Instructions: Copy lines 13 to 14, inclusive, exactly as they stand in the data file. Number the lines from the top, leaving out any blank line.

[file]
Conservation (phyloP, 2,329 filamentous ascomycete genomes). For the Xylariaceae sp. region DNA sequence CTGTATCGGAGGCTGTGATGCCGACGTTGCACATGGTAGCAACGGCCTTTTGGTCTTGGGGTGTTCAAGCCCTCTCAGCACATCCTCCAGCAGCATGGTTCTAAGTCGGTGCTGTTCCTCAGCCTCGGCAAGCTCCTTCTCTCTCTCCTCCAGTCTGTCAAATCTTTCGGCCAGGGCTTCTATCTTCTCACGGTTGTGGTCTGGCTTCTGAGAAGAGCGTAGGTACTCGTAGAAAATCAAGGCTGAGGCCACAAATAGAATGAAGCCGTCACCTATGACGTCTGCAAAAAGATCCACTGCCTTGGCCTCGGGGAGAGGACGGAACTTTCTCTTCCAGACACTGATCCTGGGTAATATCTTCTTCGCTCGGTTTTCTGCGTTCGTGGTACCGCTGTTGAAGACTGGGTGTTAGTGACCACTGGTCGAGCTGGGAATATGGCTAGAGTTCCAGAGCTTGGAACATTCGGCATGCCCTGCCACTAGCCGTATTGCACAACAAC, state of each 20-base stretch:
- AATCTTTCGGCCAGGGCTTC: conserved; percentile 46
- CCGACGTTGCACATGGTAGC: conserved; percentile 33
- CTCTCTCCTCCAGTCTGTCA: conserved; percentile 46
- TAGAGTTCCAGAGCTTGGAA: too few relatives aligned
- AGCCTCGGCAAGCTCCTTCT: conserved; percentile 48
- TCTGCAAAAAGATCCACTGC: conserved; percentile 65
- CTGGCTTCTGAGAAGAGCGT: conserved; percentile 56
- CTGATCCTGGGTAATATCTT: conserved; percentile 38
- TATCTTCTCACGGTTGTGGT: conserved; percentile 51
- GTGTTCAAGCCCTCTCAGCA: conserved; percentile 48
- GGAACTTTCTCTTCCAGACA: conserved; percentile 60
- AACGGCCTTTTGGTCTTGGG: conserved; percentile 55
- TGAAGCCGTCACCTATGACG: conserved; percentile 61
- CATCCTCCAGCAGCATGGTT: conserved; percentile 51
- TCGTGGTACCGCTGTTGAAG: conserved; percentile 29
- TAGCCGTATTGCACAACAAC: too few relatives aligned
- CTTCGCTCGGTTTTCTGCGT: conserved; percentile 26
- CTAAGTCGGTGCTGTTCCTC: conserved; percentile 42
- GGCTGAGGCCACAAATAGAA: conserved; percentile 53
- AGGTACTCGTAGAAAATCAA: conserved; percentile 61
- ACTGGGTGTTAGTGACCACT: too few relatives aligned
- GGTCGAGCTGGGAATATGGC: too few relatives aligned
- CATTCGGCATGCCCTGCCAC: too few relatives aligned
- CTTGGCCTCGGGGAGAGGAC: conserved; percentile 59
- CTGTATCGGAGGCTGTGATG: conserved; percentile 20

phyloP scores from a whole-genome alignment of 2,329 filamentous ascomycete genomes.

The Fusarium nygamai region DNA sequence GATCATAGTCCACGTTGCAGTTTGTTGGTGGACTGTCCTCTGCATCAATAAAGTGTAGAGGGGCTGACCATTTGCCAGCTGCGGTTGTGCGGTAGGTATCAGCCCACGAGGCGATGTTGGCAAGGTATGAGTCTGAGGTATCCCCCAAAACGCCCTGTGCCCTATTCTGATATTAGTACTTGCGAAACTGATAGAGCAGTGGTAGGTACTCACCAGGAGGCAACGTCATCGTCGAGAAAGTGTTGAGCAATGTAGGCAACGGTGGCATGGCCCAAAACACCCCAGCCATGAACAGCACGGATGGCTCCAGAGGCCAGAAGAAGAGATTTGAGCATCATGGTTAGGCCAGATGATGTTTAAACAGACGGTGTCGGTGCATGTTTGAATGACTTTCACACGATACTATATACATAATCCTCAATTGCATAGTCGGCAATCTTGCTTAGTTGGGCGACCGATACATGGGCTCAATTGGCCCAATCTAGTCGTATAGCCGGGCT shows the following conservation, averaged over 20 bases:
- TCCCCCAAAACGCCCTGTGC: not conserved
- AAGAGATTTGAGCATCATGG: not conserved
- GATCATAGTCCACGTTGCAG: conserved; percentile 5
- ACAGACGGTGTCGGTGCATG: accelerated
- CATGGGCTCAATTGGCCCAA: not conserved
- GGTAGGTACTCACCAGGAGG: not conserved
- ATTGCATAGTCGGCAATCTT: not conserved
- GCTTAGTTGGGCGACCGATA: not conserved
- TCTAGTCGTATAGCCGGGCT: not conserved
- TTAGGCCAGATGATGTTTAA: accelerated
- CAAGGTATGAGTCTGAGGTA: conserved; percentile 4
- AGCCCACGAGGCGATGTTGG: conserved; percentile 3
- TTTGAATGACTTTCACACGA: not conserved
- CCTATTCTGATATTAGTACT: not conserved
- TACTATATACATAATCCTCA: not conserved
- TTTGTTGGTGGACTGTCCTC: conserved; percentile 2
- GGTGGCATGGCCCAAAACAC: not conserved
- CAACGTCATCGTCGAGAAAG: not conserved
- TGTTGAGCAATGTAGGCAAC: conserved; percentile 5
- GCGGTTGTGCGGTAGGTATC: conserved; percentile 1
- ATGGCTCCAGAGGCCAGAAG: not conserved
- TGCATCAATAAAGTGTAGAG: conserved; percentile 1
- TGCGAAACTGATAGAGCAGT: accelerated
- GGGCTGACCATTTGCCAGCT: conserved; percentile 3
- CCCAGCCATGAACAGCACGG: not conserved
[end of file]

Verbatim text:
- AACGGCCTTTTGGTCTTGGG: conserved; percentile 55
- TGAAGCCGTCACCTATGACG: conserved; percentile 61